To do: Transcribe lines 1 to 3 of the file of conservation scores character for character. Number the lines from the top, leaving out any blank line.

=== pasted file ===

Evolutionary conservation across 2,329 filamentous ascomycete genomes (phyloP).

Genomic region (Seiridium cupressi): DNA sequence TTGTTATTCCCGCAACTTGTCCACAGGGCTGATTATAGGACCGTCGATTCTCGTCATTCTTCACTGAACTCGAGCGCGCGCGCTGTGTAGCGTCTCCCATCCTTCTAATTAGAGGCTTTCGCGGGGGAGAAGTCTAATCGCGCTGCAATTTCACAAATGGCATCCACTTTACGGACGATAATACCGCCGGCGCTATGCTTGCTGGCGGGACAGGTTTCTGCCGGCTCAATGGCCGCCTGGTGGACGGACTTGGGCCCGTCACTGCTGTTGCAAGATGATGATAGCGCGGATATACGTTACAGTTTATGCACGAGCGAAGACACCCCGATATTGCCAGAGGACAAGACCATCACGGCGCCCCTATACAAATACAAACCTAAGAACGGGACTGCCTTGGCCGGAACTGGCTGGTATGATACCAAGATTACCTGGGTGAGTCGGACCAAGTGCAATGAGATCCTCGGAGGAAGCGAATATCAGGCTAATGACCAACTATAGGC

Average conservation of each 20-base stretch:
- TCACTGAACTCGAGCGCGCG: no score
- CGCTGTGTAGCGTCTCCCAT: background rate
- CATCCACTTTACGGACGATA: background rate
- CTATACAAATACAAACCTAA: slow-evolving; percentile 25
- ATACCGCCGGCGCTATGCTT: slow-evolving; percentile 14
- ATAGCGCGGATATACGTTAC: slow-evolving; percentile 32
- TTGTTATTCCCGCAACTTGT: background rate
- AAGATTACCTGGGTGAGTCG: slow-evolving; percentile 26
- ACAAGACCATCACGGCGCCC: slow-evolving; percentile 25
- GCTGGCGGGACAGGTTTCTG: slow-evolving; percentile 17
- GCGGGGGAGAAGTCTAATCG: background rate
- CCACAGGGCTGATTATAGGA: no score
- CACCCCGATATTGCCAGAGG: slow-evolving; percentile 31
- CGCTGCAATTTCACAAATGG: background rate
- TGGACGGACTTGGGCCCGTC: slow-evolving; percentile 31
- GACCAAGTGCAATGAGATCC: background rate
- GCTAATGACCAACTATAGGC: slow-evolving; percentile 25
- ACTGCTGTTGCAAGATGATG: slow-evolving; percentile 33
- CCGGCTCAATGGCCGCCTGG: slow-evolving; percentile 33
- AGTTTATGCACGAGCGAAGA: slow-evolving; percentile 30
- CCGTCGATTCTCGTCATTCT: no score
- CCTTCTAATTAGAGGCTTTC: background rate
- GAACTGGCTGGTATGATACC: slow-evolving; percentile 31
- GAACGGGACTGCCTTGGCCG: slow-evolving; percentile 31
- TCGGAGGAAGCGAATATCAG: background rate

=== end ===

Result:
Evolutionary conservation across 2,329 filamentous ascomycete genomes (phyloP).

Genomic region (Seiridium cupressi): DNA sequence TTGTTATTCCCGCAACTTGTCCACAGGGCTGATTATAGGACCGTCGATTCTCGTCATTCTTCACTGAACTCGAGCGCGCGCGCTGTGTAGCGTCTCCCATCCTTCTAATTAGAGGCTTTCGCGGGGGAGAAGTCTAATCGCGCTGCAATTTCACAAATGGCATCCACTTTACGGACGATAATACCGCCGGCGCTATGCTTGCTGGCGGGACAGGTTTCTGCCGGCTCAATGGCCGCCTGGTGGACGGACTTGGGCCCGTCACTGCTGTTGCAAGATGATGATAGCGCGGATATACGTTACAGTTTATGCACGAGCGAAGACACCCCGATATTGCCAGAGGACAAGACCATCACGGCGCCCCTATACAAATACAAACCTAAGAACGGGACTGCCTTGGCCGGAACTGGCTGGTATGATACCAAGATTACCTGGGTGAGTCGGACCAAGTGCAATGAGATCCTCGGAGGAAGCGAATATCAGGCTAATGACCAACTATAGGC

Average conservation of each 20-base stretch: